Chocolate British Shorthairs are one of the less common colours. Discover what makes their genetics so interesting...
Chocolate British Shorthairs are one of the most striking colourways in the British Shorthair repertoire. Their warm, rich coats are very unusual - partly because it is a colour that rarely occurs in non-pedigree cats, and partly because it requires a combination of less common genes in order for a cat to appear as chocolate.
These beautiful cats have the real look of a teddy bear that has come to life. Their round, cobby faces are particularly striking in a warm, rich chocolate.
We have some beautiful chocolate British Shorthair kittens available. Please see our kitten page for more information.
Chocolate British Shorthair genetics
The chocolate gene is actually a colour mutation of the black gene. At some point in history a spontaneous genetic mutation occurred, which altered the black gene by adding warmth and making it appear as chocolate. More recently, a further mutation in the gene produced cinnamon.
In order to be chocolate, the cat must also have at least one copy of the non-dilute gene. Any cat who is chocolate but does not have the non-dilute gene will be lilac. As dilute cats are far more common than non-dilute, we see many more lilac cats than we do chocolate.
So we see two genes at play:
- the chocolate gene, which is recessive
- The non-dilute gene, which is dominant, but far less common than its dilute counterpart
In order to be chocolate a cat must be either homozygous chocolate or chocolate plus cinnamon and then it must also have at least one non-dilute gene.
- Chocolate + chocolate + dilute + dilute = lilac
- Chocolate + chocolate + dilute + non-dilute = chocolate, carrying dilution so kittens could be dilute or non-dilute depending on the other parent
- Chocolate + chocolate + non-dilute + non-dilute = chocolate, not carrying dilution so all kittens will be non-dilute
- As above, but with chocolate + cinnamon in which case offspring could also be cinnamon or fawn, depending on the other genes at play
Chocolate British Shorthairs and rufousing genes
The shade of chocolate is thought to be polygenic: with a complex range of genes affecting how warm the shade of chocolate will be. It is not uncommon to see chocolate kittens that look almost black. The precise reasons for this are not yet known, but it is thought that the warmth of the shade of chocolate depends on a wide range of what are called rufousing genes which affect the warmth or redness of the pigment of the fur. We aim for a lovely warm chocolate colour, but it can take generations of selective breeding to get to that point.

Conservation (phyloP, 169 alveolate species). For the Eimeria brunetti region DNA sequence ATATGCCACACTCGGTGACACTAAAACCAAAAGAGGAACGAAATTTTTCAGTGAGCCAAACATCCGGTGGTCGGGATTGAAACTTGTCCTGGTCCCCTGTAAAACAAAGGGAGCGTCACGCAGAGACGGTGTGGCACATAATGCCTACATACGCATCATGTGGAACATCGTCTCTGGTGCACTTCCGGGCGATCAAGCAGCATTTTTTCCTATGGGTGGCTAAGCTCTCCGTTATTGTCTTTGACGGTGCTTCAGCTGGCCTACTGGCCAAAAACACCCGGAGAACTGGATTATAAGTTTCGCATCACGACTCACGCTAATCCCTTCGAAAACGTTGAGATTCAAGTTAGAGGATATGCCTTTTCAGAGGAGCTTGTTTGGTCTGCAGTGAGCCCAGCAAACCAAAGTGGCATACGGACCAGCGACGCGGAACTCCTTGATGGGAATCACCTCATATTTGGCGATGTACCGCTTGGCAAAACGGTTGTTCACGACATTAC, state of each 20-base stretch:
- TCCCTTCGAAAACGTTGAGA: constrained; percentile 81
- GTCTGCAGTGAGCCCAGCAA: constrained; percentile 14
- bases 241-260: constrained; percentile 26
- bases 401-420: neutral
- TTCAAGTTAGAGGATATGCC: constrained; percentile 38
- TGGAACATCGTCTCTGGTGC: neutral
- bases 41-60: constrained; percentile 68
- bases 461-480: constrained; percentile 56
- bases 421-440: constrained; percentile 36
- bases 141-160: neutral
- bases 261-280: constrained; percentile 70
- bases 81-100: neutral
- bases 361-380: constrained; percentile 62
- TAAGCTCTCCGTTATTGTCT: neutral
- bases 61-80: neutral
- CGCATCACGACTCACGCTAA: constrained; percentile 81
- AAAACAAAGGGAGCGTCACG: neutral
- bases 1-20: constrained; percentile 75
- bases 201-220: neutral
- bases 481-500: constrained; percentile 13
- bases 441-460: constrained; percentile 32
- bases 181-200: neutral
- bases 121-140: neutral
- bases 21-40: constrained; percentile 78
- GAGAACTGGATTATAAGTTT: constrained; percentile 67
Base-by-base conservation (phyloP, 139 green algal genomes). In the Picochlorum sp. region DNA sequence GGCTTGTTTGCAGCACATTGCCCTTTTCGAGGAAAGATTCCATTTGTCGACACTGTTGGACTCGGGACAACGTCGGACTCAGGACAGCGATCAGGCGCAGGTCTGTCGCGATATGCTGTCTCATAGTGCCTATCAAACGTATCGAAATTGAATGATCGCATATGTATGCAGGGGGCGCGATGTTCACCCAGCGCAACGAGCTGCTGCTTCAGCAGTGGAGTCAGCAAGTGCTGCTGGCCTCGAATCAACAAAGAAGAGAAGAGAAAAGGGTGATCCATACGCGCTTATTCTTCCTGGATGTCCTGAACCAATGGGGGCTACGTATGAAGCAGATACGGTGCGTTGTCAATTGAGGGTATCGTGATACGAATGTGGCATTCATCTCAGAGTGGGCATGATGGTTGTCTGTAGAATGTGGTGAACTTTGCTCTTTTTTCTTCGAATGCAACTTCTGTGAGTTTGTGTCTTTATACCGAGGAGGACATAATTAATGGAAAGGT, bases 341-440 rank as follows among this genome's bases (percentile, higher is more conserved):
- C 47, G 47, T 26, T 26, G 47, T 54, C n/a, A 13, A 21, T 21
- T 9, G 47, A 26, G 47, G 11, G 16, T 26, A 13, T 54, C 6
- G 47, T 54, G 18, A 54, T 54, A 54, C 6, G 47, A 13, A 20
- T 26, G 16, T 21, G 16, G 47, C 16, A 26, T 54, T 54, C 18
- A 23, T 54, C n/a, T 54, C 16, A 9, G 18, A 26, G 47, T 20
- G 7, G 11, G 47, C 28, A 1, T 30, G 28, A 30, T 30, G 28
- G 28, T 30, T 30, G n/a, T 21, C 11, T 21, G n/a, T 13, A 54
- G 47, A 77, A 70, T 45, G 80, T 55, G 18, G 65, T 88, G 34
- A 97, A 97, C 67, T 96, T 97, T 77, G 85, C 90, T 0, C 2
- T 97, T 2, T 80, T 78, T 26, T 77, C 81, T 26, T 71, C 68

Because of the combination of genes, and the complexity of the polygenic rufousing genes, chocolate British Shorthairs have been notoriously difficult to breed well. This may be part of the reason why we do not see them very often. However, in recent years the beauty of their chocolate coat has been receiving a great deal of appreciation, and they are rapidly growing in popularity.
Chocolate or cinnamon?
Interestingly, we recently had a chocolate British Shorthair kitten arrive who appeared to be neither chocolate, cinnamon, lilac or fawn. We are in discussions with a genetic laboratory who are interested in exploring his genome for the possibility of a new colour mutation. Genetically, the only possible colours we should have been able to get from this litter were chocolate or black. Mum also carries cinnamon, so the kitten might carry cinnamon, but should not actually be cinnamon.
Chocolate British Shorthair patterns
As with all British Shorthair colours, chocolate British Shorthairs can come in every pattern imaginable. That can include:
- chocolate colourpoint
- chocolate silver tabbies
- chocolate golden tabbies
- chocolate bicolours and vans
- chocolate torties and calicos
Discover more colours:
- the high white British Shorthair
We are expert breeders of British Shorthair kittens. We specialise in the more magical and unusual colours and patterns. Chocolate British Shorthairs are one of the colours we can have.